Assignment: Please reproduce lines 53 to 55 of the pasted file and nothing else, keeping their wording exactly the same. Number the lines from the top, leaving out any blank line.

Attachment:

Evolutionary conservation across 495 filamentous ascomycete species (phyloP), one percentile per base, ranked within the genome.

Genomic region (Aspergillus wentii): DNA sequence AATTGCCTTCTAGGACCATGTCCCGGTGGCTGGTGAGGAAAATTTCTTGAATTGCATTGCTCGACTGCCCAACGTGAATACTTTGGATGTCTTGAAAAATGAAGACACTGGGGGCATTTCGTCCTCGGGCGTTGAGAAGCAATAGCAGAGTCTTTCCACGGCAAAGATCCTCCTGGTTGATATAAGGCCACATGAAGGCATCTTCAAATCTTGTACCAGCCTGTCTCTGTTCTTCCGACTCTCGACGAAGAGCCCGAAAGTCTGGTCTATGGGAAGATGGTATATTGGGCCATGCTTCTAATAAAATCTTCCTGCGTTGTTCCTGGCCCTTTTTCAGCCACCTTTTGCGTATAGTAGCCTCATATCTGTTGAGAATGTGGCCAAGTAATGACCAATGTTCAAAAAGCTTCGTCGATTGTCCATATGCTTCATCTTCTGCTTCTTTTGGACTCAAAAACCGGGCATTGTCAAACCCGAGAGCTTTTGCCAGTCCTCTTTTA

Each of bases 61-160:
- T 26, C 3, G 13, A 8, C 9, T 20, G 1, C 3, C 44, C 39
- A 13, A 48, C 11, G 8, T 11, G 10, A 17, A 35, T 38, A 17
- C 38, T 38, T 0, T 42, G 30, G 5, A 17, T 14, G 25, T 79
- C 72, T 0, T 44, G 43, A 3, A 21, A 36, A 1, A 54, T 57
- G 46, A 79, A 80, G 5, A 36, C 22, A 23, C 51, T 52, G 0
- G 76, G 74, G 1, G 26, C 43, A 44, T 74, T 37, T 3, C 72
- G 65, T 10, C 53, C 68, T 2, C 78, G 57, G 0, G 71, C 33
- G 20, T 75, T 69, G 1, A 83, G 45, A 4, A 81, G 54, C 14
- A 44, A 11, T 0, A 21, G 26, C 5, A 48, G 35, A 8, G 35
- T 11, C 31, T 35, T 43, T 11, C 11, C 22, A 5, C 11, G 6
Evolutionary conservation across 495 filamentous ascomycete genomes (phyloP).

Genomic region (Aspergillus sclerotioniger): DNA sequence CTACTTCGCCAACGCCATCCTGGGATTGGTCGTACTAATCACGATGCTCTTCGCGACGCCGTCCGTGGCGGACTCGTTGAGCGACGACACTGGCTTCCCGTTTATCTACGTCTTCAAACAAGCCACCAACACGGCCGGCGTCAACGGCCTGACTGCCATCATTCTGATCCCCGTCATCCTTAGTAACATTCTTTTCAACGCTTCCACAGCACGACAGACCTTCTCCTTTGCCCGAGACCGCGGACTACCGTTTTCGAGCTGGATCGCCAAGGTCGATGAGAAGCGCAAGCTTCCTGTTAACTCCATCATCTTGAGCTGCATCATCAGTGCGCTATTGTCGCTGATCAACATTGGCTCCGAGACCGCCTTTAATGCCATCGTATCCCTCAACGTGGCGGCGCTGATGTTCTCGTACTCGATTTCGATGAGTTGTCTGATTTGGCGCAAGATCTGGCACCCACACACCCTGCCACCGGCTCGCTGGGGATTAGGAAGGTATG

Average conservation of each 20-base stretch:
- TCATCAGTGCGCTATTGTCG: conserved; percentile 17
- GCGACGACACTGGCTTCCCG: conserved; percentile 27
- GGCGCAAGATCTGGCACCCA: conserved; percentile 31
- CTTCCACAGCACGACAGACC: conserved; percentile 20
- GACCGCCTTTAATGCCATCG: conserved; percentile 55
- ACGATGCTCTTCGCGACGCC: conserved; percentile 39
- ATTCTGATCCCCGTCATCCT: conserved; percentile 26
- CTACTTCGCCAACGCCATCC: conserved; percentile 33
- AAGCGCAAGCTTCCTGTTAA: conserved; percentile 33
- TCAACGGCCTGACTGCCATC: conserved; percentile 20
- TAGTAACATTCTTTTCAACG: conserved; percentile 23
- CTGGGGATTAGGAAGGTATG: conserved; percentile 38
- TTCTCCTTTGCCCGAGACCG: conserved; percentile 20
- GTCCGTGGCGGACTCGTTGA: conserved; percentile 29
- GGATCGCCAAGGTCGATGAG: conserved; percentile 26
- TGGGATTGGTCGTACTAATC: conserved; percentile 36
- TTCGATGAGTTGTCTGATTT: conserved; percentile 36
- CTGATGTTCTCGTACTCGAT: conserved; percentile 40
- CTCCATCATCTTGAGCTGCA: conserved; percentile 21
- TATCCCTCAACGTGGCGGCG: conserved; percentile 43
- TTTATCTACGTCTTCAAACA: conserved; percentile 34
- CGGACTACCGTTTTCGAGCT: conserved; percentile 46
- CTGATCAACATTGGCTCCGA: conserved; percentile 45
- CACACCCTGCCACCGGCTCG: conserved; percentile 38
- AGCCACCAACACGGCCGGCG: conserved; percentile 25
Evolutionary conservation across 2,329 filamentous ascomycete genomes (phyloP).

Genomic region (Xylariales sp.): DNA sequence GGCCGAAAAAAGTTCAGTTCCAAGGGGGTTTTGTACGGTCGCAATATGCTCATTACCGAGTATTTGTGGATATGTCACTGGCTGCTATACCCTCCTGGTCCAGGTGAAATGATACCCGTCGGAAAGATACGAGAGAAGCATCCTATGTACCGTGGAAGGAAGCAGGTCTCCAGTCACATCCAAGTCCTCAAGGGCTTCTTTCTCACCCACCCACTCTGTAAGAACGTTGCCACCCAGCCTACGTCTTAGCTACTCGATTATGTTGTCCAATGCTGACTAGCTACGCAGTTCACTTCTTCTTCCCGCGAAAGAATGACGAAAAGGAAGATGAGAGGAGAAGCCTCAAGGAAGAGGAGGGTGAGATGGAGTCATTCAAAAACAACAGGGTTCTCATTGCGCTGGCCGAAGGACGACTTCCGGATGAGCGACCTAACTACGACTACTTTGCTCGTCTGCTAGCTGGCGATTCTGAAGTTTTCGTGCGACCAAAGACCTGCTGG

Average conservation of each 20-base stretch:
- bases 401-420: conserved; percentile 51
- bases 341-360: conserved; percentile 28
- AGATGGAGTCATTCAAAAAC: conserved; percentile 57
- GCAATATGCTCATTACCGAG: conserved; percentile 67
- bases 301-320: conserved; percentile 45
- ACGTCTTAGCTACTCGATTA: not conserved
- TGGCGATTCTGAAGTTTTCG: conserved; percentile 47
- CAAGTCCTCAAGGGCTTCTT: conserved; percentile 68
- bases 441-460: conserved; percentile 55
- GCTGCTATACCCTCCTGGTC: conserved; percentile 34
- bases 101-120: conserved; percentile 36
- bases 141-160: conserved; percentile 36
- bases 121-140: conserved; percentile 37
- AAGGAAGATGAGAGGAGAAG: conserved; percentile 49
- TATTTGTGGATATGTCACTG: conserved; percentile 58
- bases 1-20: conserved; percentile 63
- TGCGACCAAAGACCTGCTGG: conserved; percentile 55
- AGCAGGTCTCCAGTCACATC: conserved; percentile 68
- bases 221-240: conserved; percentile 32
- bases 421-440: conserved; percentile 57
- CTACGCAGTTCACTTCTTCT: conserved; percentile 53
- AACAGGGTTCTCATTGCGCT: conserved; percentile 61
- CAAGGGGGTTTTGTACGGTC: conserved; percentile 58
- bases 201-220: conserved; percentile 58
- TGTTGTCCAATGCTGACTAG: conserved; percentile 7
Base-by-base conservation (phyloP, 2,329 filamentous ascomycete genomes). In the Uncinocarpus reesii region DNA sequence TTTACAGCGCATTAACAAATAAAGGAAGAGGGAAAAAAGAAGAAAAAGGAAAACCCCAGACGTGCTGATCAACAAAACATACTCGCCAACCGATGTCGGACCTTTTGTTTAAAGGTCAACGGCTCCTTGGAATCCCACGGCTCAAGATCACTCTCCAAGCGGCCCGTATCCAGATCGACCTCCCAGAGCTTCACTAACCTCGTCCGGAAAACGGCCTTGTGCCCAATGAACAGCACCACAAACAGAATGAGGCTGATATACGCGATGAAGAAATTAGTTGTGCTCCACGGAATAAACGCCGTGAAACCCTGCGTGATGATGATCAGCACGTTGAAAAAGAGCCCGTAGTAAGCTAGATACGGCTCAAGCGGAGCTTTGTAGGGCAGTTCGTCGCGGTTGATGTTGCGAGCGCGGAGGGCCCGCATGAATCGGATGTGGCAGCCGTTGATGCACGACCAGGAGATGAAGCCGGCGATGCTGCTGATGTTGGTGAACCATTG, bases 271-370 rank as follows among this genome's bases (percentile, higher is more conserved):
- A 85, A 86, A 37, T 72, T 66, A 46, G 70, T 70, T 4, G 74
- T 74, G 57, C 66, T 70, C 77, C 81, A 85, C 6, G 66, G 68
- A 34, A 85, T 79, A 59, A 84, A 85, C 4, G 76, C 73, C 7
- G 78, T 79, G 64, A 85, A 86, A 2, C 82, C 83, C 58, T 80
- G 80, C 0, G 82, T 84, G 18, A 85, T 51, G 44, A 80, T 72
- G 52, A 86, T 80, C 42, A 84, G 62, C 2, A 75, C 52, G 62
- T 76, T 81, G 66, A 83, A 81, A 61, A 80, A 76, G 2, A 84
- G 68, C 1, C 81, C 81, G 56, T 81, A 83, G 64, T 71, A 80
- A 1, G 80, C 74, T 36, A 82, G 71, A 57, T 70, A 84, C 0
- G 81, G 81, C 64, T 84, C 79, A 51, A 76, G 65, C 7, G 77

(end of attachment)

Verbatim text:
- bases 441-460: conserved; percentile 55
- GCTGCTATACCCTCCTGGTC: conserved; percentile 34
- bases 101-120: conserved; percentile 36